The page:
After two cramped and lethargic days aboard, we reach Mpulungu in Zambia and pull into the port market get some last minute supplies before setting off for a further hour to the very southern most tip of the lake.

We’re finally here. The GPS confirms it. We’re greeted by the few villagers who live here. As we’ll come to discover, very few local Africans have seen a coloured plastic boat and so we’re swamped from the word go which makes the final pack fairly difficult.

It’s with an equal mix of wild anticipation, nerves and dread that I get into my kayak for the first leg. Simon isn’t far behind. “Asante sana,” I call back to our crew of three.

Let the expedition commence!



Across East Africa with Two Kayaks

9th July 2016 – Kenya and Tanzania

I touch down in Nairobi and step off the plane. I have the unmistakable smell of dust filling my senses and the warm wind on my face. Embarrassingly, my rusty Swahili causes me to mumble through my greeting with the customs official and I make a mental note to brush up before I head off into one of the remotest parts of East Africa. Steven is waiting for me outside the terminal. He’s never late. I catch his eye with a wave, heave my luggage onto my shoulder and move through the throng of taxi drivers with their handwritten signboards.

“Twende Steven”, I say. Let’s go.


Luke & Chloe – my Nairobi support crew.

I am in Nairobi for a couple of days while I wait for my paddling partner, Simon Dunshea, to arrive from South Africa and am staying in Karen with my good friends Luke and Chloe Davey.

Simon is a friend of my cousins’ in South Africa, and has decided to join the expedition very recently. Initially I had hoped to do the expedition on my own, but the sound of a practically minded farmer on board, didn’t sound like such a bad idea…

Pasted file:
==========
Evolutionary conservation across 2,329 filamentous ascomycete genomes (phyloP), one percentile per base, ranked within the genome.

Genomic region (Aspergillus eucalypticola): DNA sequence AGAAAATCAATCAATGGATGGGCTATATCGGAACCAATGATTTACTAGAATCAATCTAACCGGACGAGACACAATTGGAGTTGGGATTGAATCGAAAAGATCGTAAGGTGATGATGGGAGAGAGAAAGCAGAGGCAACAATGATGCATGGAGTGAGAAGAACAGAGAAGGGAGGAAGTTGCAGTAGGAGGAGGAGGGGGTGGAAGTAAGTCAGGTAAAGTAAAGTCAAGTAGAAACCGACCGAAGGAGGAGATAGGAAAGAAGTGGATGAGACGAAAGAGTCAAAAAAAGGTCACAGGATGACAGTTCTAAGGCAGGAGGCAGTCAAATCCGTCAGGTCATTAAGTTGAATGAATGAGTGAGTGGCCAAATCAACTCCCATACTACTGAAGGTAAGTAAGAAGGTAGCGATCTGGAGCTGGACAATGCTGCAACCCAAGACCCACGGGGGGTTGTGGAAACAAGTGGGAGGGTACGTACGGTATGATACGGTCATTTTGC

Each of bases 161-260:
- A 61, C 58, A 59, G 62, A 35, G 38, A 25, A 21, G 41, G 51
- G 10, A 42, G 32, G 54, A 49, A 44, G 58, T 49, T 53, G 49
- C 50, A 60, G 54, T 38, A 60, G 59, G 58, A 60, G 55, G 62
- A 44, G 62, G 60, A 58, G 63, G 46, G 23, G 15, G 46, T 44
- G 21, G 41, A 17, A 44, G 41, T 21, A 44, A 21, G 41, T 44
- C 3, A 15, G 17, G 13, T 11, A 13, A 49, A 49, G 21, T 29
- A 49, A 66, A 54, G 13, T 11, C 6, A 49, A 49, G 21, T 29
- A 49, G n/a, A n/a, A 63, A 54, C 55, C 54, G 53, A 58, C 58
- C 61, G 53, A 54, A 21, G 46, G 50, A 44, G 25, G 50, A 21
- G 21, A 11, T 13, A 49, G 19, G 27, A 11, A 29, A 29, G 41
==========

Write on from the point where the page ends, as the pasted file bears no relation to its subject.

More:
With me based in London and Simon in South Africa, everything had been arranged over the phone and we’d only just managed to squeeze in transporting his kayak up from South Africa with mine in time for our departure.

Our journey out of Nairobi and down to Tanzania should have been completed in no time at all. However, on rounding a bend only a stone’s throw from the border of Namanga, I see a large official-looking figure step into the road. Hand raised.

It’s a sight you grow to despise seeing in Africa because more often than not, you know you’re in for a tedious battle between standing your ground and paying a bribe to get on with your journey.


View of Kilimanjaro from Arusha

“These things,” he starts, tapping the blue kayak with his baton. “these things are too big. As you can see, they extend over the windscreen. You may not transport them in this manner”.

I’ve lived in Africa most of my life and know very well that carrying two kayaks on the roof doesn’t even begin to compare with the precarious loads we see on some vehicles.

“You can pay me now, or you must return to Nairobi to buy a trailer”. His oversized fingers beckon me out of the vehicle. I can’t help but notice his rotund frame. Too many years of sitting lethargically under an acacia tree with nothing to do except stop passing cars.

Knowing that the kayaks on the roof are well within acceptable limits and weight, I spend half an hour smiling and nodding at the insistent traffic officer who, without actually asking me for the bribe outright, is talking in roundabouts about my ‘overloading’.

“Sure I’ll pay you now, but I need a receipt.”

“No, you will have to appear in court if you do not pay me now.”

“If this law exists, I have already told you I will pay the fine Mr Traffic Officer, but I would merely like a receipt.”

“You will have trouble in Tanzania if you don’t pay me now.”

“Well, why don’t I take my chances and see what they say.”

And so it goes… for 45 minutes. He gets bored with my simple remarks and smiling face. This is one battle I will not lose. We set off again. Onward to Arusha.

I am due  to spend the evening at Brad Hansen’s place. He’s an old friend who runs his Safari company from Arusha. I generally stay here on my way through Tanzania and more often than not, I spend the evening looking after his forlorn dogs on my own as Brad is always on safari or expedition, and is seldom home.

As it happens, it’s not Brad’s dogs we spend the night with, but adventurer Kingsley Holgate and expedition team member Bruce Leslie.